7 Recommended No-Budget Post-Production Tools
Being an independent filmmaker means we are often times working with very little money but still making our projects happen. We use any tools and tricks we can get our hands on to help us finish or enhance our films. Of course these have to fit within our budgetary constraints. Here is a list of post production tools that are affordable for the no budget filmmaker.
1. Blender – 3D Modeling & Animation (Win, Linux & Mac)
I’m constantly amazed at what this FREE program can do. It includes many features found in competing 3D apps that cost hundreds and many times thousands of dollars. Even if all you use it for is to create cool looking 3D text for intro credits it is worth downloading and learning. Best of all, the online Blender community is awesome. With some simple online searches you can find Blender tutorials, sample projects, sample models, plug-ins and Blender experts willing to help.
2. Lightworks – Non-Linear Editor (Win) (Linux & Mac support planned)
Until recently, a low cost yet professional NLE has been pretty difficult to come by. Editshare’s Lighworks now fills that void. Lightworks comes in 2 versions. The standard version which is Free and a Pro version which costs $60 a year. A handful of features make the Pro version worth the $60, but some of the top features are wider codec support & more access to the Lightworks community through their site. In order to use Lightworks you must have a PC running Windows, but Linux support is right around the corner, and Mac support is in the pipeline as well. Make no mistake about it, this is a work hourse of a NLE. Many Hollywood films have been cut on it. Check out the Free version and upgrade to Pro if you dig it.
3. Gimp – Image Editor (Win, Linux & Mac)
Every post-production suite needs access to an image editor. Photoshop is the standard, but there are other options. If Photoshop is out of your price range or if you are just a rebel then you should give Gimp a chance. Like Blender, Gimp has been around for years and has built a great community of users. Gimp now runs on all three major platforms, Windows, Linux & Mac. It is not Photoshop but it does a lot of what film and video editors need in an image editor.
4. Pixelmator – Image Editor (Mac OS X Only)
Gimp is a great image editing option no matter what. However, if you are a Mac user, Pixelmator may be the app for you. Pixelmator is not free like Gimp but at $59.99 it is a great buy. At the time of me writing this the price is $14.99 on the Mac App Store, for a limited time. So, hurry! Go get it now! I’ll wait… Got it? Ok, good. I love the minimal, extremely Mac-like interface of Pixelmator. I also love the speed of the app. It is very responsive. Add Pixelmator to your bags of tricks, Mac users.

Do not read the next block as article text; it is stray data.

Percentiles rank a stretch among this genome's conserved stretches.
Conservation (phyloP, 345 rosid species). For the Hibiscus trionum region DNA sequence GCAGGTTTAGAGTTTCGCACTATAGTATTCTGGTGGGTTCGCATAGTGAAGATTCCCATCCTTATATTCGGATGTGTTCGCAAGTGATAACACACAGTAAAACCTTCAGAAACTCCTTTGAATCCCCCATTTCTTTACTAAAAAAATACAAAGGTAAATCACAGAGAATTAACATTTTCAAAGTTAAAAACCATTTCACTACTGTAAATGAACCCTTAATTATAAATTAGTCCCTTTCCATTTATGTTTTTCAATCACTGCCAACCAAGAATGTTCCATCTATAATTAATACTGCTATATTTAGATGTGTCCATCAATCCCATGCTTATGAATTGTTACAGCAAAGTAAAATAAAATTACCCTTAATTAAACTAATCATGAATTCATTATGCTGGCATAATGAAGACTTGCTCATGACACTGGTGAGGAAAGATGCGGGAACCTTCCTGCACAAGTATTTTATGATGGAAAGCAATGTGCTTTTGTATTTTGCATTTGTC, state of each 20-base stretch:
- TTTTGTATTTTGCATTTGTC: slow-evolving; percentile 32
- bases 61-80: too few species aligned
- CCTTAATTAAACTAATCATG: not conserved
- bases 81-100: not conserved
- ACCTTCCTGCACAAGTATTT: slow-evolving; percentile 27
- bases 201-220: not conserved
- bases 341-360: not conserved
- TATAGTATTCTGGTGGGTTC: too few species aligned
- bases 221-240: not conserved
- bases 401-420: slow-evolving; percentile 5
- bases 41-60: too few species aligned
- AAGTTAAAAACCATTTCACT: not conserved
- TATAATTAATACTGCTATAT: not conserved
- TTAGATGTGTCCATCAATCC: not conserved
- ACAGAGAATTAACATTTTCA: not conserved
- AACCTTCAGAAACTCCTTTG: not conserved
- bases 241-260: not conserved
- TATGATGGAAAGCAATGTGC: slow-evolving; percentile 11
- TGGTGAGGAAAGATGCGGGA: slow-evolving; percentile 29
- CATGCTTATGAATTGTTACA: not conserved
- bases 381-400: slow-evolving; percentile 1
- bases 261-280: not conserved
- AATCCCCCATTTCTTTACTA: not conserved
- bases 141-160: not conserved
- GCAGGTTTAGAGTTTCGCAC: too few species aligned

5. Audacity – Audio Recorder & Editor (Win, Linux & Mac)
Whether you are sweetening a piece of dialogue or just converting an audio file you should have an audio editor in your toolbox. Audacity gets the basic jobs done well. Like a few of the other tools on this list it is free and cross platform.
6. DaVinci Resolve Lite – Color Correction (Windows & Mac)
Access to advanced color correction tools like Resolve costs thousands of dollars just a few years ago. Now you can buy the full version of Resolve for $999 or download the lite version for Free, assuming your computer meets the system requirements. If your project is of 1080p resolution or lower you probably won’t notice the difference between the full version and lite versions of Resolve. The full version gives you the ability to output projects higher than 1080p and supports multiple GPUs. If your computer can handle it, download Resolve Lite, watch some tutorials and learn how to make the most of it.
7. MPEG Streamclip – Video Convertor (Windows & Mac)
It may not be quite as sexy as DaVinci Resolve or Blender but having a video converter on your system is essential. Even on systems where I have access to Compressor or Media Encoder I still make sure I have a copy of MPEG Streamclip installed. Use to convert DSLR dailes from their native H.264s or to convert your project to a web friendly format.
I tried to keep this list restricted to post-production tools that cost under $100. If I was to expand it to include tools that cost $300 or less the list would double if not triple. In that case Final Cut Pro X (yes, FCPX!), Motion, Logic Pro & Pro Tools Express (formerly LE) would have all been included. Maybe that will be a list for another day. In the meantime, check out some of the tools on this list, and post below anything you think I’ve missed.